Meet the 9 candidates running for city council near VCU

Infographic by Raymond Liu

Sagal Ahmed, Contributing Writer 

Along with nominations for president, vice president and state officials, voters will see Richmond City Council candidates on their ballots. Here is some background on candidates running for seats in Richmond’s 2nd, 5th, 6th and 7th districts, all seeking to represent areas near VCU’s Monroe Park Campus.

District 2

Richmond’s North Central 2nd Voter District includes neighborhoods such as the Fan and Scott’s Addition. The district runs between Laburnum and Floyd avenues, spreading southeast from some areas west of Arthur Ashe Boulevard to the intersection of Chamberlayne Avenue and Broad Street. 

Katherine Jordan supports an increase of pay for teachers and staff in Richmond Public Schools as well as ending the school-to-prison pipeline. The Fan District resident supports demilitarizing police, banning tear gas and establishing a statewide Marcus Alert, which would send teams of mental health professionals into the field with police responding to crises.






Tavarris Spinks is running against budget cuts in Richmond Public Schools, working with the school board, superintendent and advocates to ensure funding is allocated properly. Born and raised in the East End, he aims to work with community organizations and administration to address the housing issue in the 2nd District with expanded housing vouchers for low-income families, elders, and the disabled.





District 5

The Central 5th Voter District includes neighborhoods south of Floyd Avenue — such as Randolph and Carytown — as well as Woodland Heights in the South Side. 

Stephanie Lynch, an incumbent and Woodland Heights resident, wants to establish a permanent teacher advisory committee. She supports offender rehabilitation, transparency and discipline in police forces, as well as removing armed officers from schools. Lynch also supports the Eviction Diversion Program and expanding the Housing Affordability Trust Fund.






Jer’Mykeal McCoy is a business development manager with Schutt Sports and a capstone adviser at Georgetown University. McCoy supports teacher pay increase, fully funding schools and restorative justice alternatives. He supports public health services, violence prevention programs and holding law officials accountable. McCoy hopes to increase the Richmond Health District’s funding to allow more COVID-19 testing and assistance.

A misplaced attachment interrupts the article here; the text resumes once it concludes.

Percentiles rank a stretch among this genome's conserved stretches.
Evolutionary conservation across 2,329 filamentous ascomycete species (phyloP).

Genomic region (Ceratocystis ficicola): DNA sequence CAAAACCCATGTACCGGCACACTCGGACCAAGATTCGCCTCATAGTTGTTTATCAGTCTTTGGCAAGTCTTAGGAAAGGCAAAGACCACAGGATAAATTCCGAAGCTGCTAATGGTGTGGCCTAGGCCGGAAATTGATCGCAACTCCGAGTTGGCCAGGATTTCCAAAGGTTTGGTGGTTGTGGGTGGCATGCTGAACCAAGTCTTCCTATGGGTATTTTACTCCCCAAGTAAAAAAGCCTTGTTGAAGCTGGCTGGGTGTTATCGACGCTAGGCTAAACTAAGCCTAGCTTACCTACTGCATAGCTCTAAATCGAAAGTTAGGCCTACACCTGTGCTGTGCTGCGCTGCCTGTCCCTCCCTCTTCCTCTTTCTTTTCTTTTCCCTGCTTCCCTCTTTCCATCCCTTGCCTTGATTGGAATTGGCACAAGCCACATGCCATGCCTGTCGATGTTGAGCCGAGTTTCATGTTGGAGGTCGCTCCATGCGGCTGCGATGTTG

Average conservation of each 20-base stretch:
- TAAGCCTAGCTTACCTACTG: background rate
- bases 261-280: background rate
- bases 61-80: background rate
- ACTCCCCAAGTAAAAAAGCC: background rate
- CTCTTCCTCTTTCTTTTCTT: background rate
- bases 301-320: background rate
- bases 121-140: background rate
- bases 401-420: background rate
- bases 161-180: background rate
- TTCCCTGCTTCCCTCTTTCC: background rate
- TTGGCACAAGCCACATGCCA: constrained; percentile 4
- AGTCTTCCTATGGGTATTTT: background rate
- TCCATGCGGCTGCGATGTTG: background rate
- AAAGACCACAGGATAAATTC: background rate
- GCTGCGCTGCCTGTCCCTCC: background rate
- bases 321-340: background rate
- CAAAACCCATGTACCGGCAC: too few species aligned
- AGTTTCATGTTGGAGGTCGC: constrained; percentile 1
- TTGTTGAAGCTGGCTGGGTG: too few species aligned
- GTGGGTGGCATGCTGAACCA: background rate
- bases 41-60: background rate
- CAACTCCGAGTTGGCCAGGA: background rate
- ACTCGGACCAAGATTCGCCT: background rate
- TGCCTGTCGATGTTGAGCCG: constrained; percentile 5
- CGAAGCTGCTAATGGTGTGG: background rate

Mamie Taylor, a former RPS teacher and school board representative, plans to increase school funding and hire additional African-American male teachers. Taylor prioritizes affordable housing, renters’ resources and homeownership opportunities. Taylor did not support the Navy Hill Project and plans to implement public input in future development efforts. 






District 6

Running along I-95 and covering the area around Richmond City Hall, the Gateway 6th Voter District would have been the site of the failed Navy Hill development. Other neighborhoods in the district include part of East Highland Park and Highland Park Southern Tip.

Ellen Robertson has served as 6th District City Council Member for 17 years. Robertson is the first African American woman to serve as chair of the city’s planning commission. Her platform focuses on issues including food accessibility, affordable housing, poverty, healthcare and racism.





Allan-Charles Chipman was born in Baltimore, Maryland. He supports empowering schools with developmental authority and assessing impact on marginalized groups before decisions are made in the city. Chipman also plans to provide COVID-19 resources and testing to the Richmond community.





District 7:

The 7th District covers the East End of Richmond, including Church Hill, Union Hill, Whitcomb Court and Mosby Court neighborhoods.

Cynthia Newbille has served in City Council’s 7th District for 10 years. She supported the council’s plan to use tax revenue for education and school renovation. Newbille plans to use resources to provide residents with personal protective equipment, COVID-19 testing, mortgage and rental assistance, homelessness programs, tax relief for seniors and the disabled, and child care for essential workers. 






Joseph Rogers is a community organizer and advocate who hopes to raise the corporate tax rate and allocate additional funding toward schools. He supports defunding the police, removing police from schools and banning chemical agents as a form of crowd control. He supports reforms such as the Marcus Alert bill and a civilian review board.






This article was updated Oct. 23 to remove a graphic that misspelled 6th District candidate Allan-Charles Chipman’s name. We regret the error.

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